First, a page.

• 43.
    Johansson, Mattias
    et al.
    Int Agcy Res Canc, F-69372 Lyon 08, France.;Umea Univ, Dept Surg & Perioperat Sci Urol & Androl, Stockholm, Sweden..
    Mckay, James D.
    Int Agcy Res Canc, F-69372 Lyon 08, France..
    Wiklund, Fredrik
    Karolinska Inst, Dept Med Epidemiol & Biostat, Stockholm, Sweden..
    Rinaldi, Sabina
    Int Agcy Res Canc, F-69372 Lyon 08, France..
    Hallmans, Goran
    Umea Univ Hosp, Dept Publ Hlth & Clin Med, S-90185 Umea, Sweden..
    Bälter, Katarina
    Karolinska Inst, Dept Med Epidemiol & Biostat, Stockholm, Sweden..
    Adami, Hans-Olov
    Karolinska Inst, Dept Med Epidemiol & Biostat, Stockholm, Sweden.;Harvard Univ, Dept Epidemiol, Boston, MA 02115 USA..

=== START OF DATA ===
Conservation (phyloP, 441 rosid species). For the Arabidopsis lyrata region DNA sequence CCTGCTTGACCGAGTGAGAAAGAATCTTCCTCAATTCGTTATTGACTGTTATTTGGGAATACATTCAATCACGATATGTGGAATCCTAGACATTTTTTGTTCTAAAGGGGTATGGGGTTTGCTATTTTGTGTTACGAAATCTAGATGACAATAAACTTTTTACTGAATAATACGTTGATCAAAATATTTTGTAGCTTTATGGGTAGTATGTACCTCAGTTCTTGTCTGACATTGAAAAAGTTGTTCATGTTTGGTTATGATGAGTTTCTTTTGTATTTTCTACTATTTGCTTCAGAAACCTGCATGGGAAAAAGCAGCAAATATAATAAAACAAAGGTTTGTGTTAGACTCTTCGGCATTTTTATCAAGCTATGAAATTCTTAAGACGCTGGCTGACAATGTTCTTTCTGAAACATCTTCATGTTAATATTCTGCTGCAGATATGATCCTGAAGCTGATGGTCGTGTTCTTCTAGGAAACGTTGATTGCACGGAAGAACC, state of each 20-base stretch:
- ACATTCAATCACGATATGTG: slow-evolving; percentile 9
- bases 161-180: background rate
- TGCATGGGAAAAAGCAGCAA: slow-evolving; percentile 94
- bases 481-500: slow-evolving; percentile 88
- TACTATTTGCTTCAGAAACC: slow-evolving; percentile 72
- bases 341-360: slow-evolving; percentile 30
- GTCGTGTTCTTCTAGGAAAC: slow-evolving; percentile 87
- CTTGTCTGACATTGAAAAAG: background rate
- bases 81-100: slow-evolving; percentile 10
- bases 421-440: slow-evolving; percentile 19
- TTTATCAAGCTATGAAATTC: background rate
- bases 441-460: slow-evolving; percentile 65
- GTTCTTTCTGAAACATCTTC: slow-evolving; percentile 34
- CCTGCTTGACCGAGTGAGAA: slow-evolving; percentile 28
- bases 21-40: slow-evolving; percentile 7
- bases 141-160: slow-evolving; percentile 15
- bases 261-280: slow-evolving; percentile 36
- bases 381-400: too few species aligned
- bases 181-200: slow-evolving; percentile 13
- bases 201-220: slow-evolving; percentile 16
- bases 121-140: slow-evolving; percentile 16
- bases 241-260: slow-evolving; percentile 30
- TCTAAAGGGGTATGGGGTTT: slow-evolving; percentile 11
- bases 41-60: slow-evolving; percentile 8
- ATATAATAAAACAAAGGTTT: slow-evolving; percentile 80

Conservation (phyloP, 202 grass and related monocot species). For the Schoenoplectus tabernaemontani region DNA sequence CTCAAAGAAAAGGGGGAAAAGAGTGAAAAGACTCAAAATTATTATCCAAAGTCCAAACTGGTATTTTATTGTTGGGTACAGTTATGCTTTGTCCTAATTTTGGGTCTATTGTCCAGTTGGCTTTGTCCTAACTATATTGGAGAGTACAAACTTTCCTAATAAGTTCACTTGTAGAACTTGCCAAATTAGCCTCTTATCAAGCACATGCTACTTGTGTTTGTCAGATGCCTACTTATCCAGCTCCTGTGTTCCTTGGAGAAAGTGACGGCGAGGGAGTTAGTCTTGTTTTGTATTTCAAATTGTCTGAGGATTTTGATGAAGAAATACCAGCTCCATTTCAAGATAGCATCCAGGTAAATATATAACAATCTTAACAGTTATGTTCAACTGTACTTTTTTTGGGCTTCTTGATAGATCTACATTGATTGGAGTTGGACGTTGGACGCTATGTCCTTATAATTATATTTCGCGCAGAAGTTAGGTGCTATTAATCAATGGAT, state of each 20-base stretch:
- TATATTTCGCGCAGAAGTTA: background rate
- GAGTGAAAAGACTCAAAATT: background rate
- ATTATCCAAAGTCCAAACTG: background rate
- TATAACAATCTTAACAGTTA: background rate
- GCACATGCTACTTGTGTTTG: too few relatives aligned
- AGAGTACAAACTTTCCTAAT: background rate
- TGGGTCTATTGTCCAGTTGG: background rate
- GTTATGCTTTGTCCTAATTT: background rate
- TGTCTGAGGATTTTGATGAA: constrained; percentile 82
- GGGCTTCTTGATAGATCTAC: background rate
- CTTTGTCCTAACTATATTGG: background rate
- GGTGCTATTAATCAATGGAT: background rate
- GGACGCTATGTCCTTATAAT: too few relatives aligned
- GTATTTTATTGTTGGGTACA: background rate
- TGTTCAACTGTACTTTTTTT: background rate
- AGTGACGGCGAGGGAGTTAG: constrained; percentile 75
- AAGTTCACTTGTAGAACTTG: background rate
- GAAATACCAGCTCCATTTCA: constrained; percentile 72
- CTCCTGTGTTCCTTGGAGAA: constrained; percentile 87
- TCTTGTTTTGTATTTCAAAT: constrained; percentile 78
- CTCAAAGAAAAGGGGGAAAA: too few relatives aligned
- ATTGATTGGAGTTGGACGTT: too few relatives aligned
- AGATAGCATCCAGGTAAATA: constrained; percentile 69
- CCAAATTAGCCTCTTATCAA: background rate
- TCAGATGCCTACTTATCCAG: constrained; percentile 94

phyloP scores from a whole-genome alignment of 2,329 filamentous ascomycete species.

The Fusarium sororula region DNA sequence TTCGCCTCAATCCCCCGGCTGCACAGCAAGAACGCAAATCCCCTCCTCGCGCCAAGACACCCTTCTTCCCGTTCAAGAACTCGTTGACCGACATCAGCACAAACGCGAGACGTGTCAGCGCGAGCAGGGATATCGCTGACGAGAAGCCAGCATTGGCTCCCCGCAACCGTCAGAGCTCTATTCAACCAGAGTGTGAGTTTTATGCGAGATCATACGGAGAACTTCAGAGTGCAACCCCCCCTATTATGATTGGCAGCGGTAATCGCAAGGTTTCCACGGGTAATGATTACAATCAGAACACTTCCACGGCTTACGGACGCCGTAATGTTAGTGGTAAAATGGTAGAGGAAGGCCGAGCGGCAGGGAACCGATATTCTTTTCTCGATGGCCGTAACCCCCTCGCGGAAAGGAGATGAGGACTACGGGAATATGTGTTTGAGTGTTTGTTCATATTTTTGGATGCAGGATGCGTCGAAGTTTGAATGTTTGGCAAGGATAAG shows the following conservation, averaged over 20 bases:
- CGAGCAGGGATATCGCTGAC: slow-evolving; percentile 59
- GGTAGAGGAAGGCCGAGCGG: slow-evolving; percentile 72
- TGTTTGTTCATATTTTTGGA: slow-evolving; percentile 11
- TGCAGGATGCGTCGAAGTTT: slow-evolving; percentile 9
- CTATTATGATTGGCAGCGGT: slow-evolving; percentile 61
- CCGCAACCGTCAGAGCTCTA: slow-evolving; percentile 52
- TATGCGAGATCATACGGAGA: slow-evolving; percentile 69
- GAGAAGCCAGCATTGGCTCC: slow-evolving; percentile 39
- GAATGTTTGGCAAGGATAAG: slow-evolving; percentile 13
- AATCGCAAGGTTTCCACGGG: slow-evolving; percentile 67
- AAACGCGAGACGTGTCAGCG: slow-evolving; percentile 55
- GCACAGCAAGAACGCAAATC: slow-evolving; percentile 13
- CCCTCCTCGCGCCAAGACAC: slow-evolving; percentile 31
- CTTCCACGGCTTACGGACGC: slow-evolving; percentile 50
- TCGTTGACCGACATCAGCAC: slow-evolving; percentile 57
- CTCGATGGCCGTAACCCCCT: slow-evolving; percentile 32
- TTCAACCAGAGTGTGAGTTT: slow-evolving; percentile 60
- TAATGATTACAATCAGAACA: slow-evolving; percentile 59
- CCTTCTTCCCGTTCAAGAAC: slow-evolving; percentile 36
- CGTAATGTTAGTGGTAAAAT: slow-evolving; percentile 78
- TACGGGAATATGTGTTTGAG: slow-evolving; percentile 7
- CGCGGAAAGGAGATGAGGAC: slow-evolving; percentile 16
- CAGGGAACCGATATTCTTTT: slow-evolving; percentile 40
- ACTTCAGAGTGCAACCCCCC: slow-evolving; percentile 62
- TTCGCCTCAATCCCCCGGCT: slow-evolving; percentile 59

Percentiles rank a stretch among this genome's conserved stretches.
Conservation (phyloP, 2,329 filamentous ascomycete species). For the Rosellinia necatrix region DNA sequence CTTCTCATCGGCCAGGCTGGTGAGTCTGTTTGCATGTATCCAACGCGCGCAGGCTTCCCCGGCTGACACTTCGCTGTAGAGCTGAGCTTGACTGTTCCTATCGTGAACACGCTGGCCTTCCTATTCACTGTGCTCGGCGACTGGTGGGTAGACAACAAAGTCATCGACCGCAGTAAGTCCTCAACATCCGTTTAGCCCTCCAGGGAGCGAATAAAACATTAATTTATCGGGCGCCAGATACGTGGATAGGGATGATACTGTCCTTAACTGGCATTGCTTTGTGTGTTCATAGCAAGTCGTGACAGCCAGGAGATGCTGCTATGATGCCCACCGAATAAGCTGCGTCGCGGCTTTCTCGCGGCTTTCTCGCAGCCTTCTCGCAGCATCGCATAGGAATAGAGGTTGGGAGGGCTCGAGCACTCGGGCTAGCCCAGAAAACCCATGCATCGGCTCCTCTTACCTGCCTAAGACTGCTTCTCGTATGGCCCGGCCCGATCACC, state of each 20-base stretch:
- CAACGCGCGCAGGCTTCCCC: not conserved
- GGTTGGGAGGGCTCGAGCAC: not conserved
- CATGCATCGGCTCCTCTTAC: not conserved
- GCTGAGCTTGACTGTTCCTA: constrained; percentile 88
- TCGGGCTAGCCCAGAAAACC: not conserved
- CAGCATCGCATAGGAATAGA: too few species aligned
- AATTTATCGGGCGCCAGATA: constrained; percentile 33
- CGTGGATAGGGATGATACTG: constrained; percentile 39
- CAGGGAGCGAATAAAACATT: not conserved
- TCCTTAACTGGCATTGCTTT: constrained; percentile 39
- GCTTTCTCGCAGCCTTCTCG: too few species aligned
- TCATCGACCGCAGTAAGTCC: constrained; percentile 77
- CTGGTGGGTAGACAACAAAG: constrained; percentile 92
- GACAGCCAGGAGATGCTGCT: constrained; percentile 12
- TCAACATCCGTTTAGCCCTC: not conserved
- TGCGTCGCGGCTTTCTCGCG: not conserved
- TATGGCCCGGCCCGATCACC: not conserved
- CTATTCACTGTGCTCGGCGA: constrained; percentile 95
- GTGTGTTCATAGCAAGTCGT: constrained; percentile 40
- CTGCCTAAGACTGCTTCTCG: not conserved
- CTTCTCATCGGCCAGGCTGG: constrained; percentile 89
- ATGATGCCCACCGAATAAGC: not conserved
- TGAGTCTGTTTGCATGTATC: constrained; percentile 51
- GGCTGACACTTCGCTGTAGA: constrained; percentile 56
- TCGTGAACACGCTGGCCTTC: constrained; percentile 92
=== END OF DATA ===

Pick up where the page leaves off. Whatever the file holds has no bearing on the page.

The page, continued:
Gronberg, Henrik
    Karolinska Inst, Dept Med Epidemiol & Biostat, Stockholm, Sweden..
    Stattin, Par
    Umea Univ, Dept Surg & Perioperat Sci Urol & Androl, Stockholm, Sweden..
    Kaaks, Rudolf
    German Canc Res Ctr, Div Canc Epidemiol, Heidelberg, Germany..
    Genetic Variation in the SST Gene and its Receptors in Relation to Circulating Levels of Insulin-Like Growth Factor-I, IGFBP3, and Prostate Cancer Risk2009In: Cancer Epidemiology, Biomarkers and Prevention, ISSN 1055-9965, E-ISSN 1538-7755, Vol. 18, no 5, p. 1644-1650Article in journal (Refereed)
    Abstract [en]